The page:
The Giants were thrust back into a harsh reality on Thursday morning while watching tape of their 24-17 season-opening loss to the Dallas Cowboys.

After going from 7-7 to a Super Bowl title, coach Tom Coughlin seemed to think that the Giants had put their problems in the past. He coined the phrase “Build the Bridge,” which was aimed at continuing the positive habits from New York’s 6-0 run at the end of last season.

But after digesting Wednesday’s loss, Coughlin suddenly had a flashback while speaking with the media on Thursday.

“Alarming is probably a good word,” Coughlin said. “Upsetting, that we would make the run we did and come back to some of these issues.”

Coughlin cited the Giants’ inability to defend slant routes, the porous run defense, the inconsistent offensive line and even went on to say that the team “didn’t pass very well” or “catch the ball very well.”

Considering those were two strengths of the Giants last season, Coughlin’s concern was understandable.

Giants can’t wave the magic wand of 2011: After finishing the 2011 regular season ranking dead last in yards per rush, the Giants resuscitated their ground attack in the playoffs to run fifth among the 12 playoff teams with a 4.2 ypc clip.

But just because the Giants can do that one season doesn’t mean they can expect to accomplish it again.

“That was last year,” right guard Chris Snee said. “This is a new season. Coming in we knew they were a very good defense, and we weren't effective running the ball in the first half.”

Running back Ahmad Bradshaw finished the season-opening loss with 78 yards on 17 carries, largely because he was able to reel off a 33-yard run in the second half as the Giants were trailing. Obviously, the Cowboys were focused on defending the pass and weren’t inclined to stop the Giants’ running game, which served Dallas’ purpose of killing the remaining clock.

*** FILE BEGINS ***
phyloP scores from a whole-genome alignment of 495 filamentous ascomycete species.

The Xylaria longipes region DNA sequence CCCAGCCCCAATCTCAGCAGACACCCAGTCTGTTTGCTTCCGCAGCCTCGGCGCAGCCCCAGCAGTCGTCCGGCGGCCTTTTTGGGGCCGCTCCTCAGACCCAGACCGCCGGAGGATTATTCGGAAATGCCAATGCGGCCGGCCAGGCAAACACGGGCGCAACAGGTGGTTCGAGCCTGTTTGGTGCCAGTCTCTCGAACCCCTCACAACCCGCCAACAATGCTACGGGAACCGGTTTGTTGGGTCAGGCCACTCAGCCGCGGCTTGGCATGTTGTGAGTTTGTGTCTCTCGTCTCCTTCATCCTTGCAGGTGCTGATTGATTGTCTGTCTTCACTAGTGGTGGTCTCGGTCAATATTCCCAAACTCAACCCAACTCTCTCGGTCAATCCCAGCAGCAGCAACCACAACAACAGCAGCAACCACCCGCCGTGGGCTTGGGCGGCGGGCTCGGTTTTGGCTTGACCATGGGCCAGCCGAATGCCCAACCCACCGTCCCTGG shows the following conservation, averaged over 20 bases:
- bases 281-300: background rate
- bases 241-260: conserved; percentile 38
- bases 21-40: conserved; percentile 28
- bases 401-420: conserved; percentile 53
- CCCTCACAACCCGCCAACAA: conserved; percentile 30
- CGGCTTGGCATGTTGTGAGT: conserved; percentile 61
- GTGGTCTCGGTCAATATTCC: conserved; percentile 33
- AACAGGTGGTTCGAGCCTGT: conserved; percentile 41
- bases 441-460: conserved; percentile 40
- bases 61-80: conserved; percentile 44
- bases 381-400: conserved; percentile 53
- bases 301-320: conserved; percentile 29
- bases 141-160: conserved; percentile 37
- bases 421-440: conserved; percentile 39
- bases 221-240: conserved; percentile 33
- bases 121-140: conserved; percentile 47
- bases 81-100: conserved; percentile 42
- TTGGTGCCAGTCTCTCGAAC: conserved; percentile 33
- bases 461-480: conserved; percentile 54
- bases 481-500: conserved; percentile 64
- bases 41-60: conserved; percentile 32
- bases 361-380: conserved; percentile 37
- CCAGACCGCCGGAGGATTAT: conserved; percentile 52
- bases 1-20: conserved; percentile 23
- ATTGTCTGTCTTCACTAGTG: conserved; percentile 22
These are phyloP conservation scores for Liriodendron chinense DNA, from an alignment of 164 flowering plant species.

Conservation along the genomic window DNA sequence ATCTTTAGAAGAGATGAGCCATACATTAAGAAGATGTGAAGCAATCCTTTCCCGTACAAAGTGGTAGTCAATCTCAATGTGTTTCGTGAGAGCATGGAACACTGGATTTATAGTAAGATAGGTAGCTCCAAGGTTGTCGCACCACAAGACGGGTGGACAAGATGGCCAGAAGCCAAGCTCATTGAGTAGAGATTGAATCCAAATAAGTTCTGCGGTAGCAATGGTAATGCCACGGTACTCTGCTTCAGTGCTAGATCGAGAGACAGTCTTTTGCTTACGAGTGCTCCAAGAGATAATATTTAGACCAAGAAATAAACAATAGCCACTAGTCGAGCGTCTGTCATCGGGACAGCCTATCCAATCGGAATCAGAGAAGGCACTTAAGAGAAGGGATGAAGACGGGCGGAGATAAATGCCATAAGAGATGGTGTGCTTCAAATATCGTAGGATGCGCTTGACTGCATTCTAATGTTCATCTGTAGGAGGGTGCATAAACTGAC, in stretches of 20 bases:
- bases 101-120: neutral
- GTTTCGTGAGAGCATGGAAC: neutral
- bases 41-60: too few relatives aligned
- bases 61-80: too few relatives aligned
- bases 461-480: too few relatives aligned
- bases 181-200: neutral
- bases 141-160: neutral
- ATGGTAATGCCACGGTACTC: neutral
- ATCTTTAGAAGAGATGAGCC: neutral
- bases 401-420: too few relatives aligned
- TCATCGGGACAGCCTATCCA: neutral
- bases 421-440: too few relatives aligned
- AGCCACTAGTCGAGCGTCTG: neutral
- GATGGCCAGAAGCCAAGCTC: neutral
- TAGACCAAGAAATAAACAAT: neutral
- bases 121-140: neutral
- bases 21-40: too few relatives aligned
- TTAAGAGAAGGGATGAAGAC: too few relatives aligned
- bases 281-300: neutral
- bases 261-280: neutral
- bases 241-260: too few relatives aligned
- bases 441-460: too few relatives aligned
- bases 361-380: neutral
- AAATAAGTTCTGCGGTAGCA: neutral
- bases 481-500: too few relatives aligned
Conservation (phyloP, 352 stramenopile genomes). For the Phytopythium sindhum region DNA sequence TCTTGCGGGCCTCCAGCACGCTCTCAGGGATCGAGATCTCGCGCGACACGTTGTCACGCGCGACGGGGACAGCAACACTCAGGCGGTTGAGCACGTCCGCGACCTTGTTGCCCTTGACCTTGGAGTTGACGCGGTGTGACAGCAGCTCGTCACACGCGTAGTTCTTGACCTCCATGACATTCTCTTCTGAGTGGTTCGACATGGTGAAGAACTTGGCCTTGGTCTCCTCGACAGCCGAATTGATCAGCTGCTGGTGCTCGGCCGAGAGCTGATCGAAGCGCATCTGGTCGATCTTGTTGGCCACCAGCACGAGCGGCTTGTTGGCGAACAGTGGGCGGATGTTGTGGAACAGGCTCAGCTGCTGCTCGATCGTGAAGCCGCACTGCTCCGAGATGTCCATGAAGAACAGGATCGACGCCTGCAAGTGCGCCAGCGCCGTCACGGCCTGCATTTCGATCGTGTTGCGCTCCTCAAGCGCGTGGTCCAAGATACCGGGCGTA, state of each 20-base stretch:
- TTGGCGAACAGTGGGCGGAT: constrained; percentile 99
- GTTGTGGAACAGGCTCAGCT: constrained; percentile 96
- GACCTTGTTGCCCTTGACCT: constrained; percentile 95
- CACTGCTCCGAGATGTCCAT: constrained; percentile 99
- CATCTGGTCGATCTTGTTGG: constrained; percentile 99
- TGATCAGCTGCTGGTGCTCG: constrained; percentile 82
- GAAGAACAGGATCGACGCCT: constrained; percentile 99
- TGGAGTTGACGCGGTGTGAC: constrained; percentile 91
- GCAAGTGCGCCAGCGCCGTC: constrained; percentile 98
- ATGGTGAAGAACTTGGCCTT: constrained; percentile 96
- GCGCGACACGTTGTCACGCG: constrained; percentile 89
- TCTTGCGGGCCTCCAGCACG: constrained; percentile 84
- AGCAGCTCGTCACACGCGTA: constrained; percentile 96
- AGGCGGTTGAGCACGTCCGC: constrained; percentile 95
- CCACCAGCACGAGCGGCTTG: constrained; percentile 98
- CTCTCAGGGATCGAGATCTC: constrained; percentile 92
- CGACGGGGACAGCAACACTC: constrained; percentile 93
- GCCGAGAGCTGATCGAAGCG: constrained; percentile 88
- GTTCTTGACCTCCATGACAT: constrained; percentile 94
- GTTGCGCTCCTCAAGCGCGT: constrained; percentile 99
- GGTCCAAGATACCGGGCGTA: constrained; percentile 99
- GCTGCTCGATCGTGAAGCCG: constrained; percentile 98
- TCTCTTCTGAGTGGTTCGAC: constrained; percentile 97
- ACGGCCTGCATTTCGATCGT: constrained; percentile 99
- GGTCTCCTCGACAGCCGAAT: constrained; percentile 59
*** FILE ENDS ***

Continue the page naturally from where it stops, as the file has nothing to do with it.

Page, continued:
In other words: Those yards were there for the taking and the Giants have a long way to go to improve the running game.

The pass blocking wasn’t any better: Giants quarterback Eli Manning was sacked three times on Wednesday night and even when he did get the ball off, he was still trying to avoid the persistent pressure from the Cowboys defense.

“It needs to be better,” center David Baas said. “There are a lot of aspects of the game and that’s everybody included. That means to elevate their game and just do things better, do things more efficiently and those opportunities will open up for us and the outcome will be better.”

When asked, Manning felt like the Giants were defeated in nearly every component of Wednesday’s game.

“I think there are some games that you lose and you look at it and you just see where you just got beat in all aspects and had no chance,” Manning said. “That was not the case in this one. I thought we had opportunities. We let some plays slip away. We let some opportunities slip away and we just couldn’t make them up at the end, so I think there are things that are very correctible that we’ll be able to do and play much better. We’ll learn a lot from this game, though.”

Keith Rivers feels like a Giant: Rivers missed the 2011 season with a wrist injury, but didn’t show any signs of rust while making seven tackles on Wednesday night.

On one particular play, Rivers was able to hold off Cowboys tight end Jason Witten with his surgically repaired wrist while making a tackle with his other arm.

Fellow weakside linebacker Michael Boley said he saw “great things” from Rivers, adding, “He’s a baller, it shows, that’s why we got him.”

On Thursday Rivers said he now really feels like a New York Giant.

“Before the game I was pretty nervous, and I was able to settle myself down and realize I’d been here before,” Rivers said. “It’s not my first time, not my first rodeo, so to speak. I calmed down and got there and made a few plays, but I also made a few mistakes that I need to get corrected.”

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